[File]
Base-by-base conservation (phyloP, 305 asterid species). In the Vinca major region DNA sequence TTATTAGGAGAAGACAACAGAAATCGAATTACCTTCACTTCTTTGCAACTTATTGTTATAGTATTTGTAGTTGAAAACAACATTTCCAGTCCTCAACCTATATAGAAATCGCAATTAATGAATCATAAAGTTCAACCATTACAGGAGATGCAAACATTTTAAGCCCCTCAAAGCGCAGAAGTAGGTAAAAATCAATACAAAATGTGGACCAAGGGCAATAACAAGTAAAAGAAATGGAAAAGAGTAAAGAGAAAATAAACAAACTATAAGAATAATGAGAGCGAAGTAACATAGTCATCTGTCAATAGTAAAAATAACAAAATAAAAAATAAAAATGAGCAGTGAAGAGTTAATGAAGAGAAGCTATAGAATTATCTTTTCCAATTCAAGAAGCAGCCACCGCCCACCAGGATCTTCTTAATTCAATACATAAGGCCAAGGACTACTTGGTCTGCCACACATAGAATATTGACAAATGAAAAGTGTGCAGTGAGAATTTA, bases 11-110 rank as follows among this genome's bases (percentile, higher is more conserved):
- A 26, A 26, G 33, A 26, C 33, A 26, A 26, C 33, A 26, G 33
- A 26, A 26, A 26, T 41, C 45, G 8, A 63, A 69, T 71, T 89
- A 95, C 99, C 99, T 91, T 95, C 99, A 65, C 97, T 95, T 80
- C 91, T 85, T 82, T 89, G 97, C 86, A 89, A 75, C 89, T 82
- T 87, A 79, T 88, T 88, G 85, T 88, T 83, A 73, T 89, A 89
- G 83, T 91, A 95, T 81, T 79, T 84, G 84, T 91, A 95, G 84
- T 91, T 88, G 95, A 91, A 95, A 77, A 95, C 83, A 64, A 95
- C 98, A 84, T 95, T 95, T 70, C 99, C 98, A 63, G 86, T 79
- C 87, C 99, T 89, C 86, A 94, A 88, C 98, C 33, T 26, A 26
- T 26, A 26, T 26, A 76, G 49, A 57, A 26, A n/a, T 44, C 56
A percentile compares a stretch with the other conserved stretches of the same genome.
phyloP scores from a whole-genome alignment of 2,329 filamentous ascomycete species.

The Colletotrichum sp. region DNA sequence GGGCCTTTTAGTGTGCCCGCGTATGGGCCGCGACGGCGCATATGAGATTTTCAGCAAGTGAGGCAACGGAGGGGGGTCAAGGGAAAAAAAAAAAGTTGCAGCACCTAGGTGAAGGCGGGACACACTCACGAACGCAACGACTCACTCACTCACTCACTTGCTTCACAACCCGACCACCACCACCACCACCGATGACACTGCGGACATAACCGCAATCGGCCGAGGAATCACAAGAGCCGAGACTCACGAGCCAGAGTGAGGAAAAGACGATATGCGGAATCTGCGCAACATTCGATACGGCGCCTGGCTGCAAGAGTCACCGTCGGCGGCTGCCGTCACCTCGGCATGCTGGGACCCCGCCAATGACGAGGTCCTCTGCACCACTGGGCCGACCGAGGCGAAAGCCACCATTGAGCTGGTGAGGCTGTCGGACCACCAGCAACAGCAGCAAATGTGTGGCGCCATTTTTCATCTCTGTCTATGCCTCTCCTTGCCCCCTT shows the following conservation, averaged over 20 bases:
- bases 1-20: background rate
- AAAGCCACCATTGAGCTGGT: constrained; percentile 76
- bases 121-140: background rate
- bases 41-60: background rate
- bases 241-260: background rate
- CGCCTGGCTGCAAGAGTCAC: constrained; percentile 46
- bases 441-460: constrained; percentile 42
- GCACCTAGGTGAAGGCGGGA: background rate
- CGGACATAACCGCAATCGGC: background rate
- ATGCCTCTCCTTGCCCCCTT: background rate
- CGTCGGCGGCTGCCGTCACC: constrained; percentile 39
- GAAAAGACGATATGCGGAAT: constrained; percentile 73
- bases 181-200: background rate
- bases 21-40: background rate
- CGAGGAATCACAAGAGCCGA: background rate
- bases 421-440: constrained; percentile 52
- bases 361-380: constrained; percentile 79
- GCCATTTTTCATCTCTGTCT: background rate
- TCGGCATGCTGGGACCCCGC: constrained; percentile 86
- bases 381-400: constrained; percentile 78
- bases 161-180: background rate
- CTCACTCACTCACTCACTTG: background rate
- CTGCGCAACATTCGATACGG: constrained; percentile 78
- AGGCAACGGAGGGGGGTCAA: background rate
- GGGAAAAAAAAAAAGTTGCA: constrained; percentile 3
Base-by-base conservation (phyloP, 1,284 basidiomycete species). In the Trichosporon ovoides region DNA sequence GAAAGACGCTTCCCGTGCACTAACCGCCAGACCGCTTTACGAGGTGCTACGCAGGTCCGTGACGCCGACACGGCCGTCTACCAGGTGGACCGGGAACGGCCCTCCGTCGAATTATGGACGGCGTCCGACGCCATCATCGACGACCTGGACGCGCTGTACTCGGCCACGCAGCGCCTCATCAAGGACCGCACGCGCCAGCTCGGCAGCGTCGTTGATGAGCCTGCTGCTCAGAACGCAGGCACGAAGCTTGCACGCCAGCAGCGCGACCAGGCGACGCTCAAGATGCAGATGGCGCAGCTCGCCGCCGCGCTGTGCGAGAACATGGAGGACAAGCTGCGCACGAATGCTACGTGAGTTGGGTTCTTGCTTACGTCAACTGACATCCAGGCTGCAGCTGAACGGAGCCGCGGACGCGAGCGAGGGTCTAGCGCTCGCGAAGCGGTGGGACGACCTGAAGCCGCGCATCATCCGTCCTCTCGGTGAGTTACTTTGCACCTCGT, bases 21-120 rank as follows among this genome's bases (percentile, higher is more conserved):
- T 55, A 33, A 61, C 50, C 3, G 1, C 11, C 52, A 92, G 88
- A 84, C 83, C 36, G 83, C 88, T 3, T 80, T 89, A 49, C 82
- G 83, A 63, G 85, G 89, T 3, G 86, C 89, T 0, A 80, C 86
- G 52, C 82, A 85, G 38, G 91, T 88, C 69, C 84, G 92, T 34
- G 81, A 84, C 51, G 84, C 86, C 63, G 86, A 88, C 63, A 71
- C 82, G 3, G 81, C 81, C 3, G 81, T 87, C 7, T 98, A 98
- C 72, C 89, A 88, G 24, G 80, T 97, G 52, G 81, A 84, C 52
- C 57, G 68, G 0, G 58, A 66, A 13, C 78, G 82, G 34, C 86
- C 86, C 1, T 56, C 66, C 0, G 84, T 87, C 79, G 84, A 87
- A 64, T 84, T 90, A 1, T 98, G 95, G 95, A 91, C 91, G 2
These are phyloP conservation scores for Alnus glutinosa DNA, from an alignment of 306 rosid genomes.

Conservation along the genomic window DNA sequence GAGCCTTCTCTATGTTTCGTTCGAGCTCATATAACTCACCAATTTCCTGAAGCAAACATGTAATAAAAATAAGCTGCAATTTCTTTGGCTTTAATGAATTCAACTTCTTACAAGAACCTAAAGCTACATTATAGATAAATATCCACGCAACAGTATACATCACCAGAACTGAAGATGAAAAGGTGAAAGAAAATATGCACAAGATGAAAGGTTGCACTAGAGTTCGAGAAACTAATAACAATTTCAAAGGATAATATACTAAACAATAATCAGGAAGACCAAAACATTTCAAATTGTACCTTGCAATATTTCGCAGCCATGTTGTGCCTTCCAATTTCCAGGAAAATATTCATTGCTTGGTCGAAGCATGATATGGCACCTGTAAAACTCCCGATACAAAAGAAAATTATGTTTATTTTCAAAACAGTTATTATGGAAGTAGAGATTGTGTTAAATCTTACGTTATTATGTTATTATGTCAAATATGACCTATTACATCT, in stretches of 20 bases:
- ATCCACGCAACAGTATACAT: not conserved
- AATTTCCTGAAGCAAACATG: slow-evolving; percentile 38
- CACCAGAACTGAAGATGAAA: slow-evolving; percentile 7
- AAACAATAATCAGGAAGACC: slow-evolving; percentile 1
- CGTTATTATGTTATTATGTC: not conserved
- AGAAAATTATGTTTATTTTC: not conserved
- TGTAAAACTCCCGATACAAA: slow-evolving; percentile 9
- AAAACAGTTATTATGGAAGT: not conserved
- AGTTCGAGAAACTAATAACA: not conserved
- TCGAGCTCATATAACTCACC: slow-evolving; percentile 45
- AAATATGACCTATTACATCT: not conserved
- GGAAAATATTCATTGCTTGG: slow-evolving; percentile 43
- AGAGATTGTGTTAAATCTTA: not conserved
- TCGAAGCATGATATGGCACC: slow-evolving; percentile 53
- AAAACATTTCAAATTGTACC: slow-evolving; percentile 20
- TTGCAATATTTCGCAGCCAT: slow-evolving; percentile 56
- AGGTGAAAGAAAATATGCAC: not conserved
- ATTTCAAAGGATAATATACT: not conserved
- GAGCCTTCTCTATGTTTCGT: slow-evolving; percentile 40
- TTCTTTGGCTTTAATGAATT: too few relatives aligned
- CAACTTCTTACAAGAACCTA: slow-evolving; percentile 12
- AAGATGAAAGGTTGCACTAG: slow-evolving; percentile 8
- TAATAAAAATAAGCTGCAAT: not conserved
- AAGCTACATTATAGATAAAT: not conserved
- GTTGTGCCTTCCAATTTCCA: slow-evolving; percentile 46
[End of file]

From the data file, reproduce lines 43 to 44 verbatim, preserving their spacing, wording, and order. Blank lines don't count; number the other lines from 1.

- G 83, A 63, G 85, G 89, T 3, G 86, C 89, T 0, A 80, C 86
- G 52, C 82, A 85, G 38, G 91, T 88, C 69, C 84, G 92, T 34